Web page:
ADHD can affect anyone regardless of age, culture, gender, ethnicity, or social class. Public attitudes and beliefs expose them and their loved ones to prejudice and discrimination. Internalization can result in embarrassment or self-loathing. There are strategies to turn these negative perceptions around over time.
The challenges of ADHD are not always limited to primary symptoms. In 2001, the World Health Organization declared stigma and the associated discrimination towards persons suffering from mental and behavioral disorders to be “the single most important barrier to overcome in the community.”
Ignorance reigns supreme as a cause of the problem of stigma toward people with ADHD. More than ⅔ of people in the United States and Canada have never heard of the disorder. Myths and misconceptions also lend to challenges in understanding. There are many, but here are a few. Let’s dispel stereotypes with the facts.
- It is not a medical condition. According to the National Institutes of Health (NIH), ADHD is a valid disorder with severe, lifelong consequences.
- It’s a new thing. In 1902, pediatrician described a group of children who were hyperactive, impulsive, and inattentive.
- It is an excuse for failures. For most, the harder they try, the worse things get for them.
- It only exists in the United States. ADD/ADHD is found in every country worldwide.
- Ineffective parents are the cause. Research shows that it is most often inherited.
Stigmatization is something that is done to one’s self-esteem. The effects not only cause difficulties in life, it can increase stress. This can be transferred to more serious symptoms. The circular negative motion creates a cycle that is difficult to reduce.
People and families who are unprepared and without counsel often have their resilience worn down. Looking within provides a good place to start. Learning to be aware of their abilities and value is one way to counteract negative comments.
Fortunately, some seem to be able to endure the uniqueness of being diagnosed with ADHD. Treating their differences as a source of notoriety, they find fame and congratulate themselves. They discover ways to enjoy the attention that this brings.
Another trip in the WayBack Machine…
Ahh. A beautiful, sunny afternoon. Just said goodbye to my little princess Odie. NOTE: This was really long ago so I didn’t have my Rottweiler.
Revving up to the small mansion. Hopped out of my little car with a stack of math textbooks. Ringing the doorbell, I had to wonder…can mansions really be small? BUSTED! I was staring at the puffy clouds when the door opened.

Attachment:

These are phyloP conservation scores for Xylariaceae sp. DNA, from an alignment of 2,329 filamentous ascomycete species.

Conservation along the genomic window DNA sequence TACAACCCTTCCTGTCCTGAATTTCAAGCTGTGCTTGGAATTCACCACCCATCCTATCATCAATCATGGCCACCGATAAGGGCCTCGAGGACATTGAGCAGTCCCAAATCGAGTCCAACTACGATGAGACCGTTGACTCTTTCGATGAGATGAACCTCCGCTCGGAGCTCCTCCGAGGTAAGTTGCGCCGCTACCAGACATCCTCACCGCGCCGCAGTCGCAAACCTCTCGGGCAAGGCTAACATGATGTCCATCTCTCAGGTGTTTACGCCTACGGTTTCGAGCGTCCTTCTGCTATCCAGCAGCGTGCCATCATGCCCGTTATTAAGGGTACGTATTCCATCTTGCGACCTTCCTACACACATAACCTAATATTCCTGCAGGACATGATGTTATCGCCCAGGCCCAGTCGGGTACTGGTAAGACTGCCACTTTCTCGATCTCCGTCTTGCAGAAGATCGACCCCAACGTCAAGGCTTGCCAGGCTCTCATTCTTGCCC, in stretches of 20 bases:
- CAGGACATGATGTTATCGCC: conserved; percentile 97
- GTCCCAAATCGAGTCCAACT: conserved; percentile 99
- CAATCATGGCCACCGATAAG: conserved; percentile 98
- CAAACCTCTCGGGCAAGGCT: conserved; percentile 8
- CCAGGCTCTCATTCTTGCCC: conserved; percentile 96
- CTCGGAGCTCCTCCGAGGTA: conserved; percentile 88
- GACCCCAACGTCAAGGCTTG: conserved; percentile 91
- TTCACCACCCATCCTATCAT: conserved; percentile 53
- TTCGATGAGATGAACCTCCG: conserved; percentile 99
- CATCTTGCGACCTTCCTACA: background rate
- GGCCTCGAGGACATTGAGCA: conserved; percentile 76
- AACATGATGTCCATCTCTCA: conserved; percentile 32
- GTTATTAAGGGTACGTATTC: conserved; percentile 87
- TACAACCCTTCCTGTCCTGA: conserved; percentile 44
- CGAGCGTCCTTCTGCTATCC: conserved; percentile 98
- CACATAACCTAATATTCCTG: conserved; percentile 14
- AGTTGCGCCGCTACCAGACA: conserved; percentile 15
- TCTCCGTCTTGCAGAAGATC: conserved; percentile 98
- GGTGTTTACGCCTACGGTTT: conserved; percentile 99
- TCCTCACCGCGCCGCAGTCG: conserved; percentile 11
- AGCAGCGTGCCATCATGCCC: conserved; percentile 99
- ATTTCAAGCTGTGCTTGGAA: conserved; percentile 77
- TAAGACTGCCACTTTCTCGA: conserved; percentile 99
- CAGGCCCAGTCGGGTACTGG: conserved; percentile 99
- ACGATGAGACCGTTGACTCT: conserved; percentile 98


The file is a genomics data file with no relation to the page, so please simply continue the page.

“Hi, I’m Margie. Rory has ADHD and everybody at her school knows it. She’s in all advanced classes because she’s smart. I have to go to school every week because she needs her accommodations. Now she doesn’t like adults, but she’ll like you. Everybody likes you. I know because I know everybody at…”
An hour later, I never said a single word. Just held my breath…Yikes!
Finally, a break in the action.
“Hi, I’m Rory. I like you because you stand up to my Mom. I’m cool that everyone knows that I have ADHD. I know that you can help me.”
Three Black women with smiles all around. We know, 3 gigantic egos too.
Let the games begin…
Beginning with school authorities, educators must remember to address behaviors based on the disability, not blame the individual. Teachers may feel contempt for deviant behaviors and low academic performance. There are additional social challenges as students with ADHD are shunned, less favored by friends. Bullying is common.
Overcoming the stigma of ADHD relies on knowledge and understanding. Both families and students are burdened as there is a lifetime persistency on the reaction of others. Putting things in perspective by seeing selves realistically. Empowerment. That’s the way.
- Speak out against injustice.
- Write a letter explaining details of your situation.
- Get involved with advocacy groups (CHADD, ADDA).
- Read. Research. Get educated.
- Remember that negative feedback may occasionally be valid and valuable.
Stigma thrives in silence. During the last 10 years, an increasing number of studies have been undertaken to expel the negative perceptions of ADHD. The belief is that the overall construct is changeable, with time and knowledge.
How have stigmas against ADHD impacted you?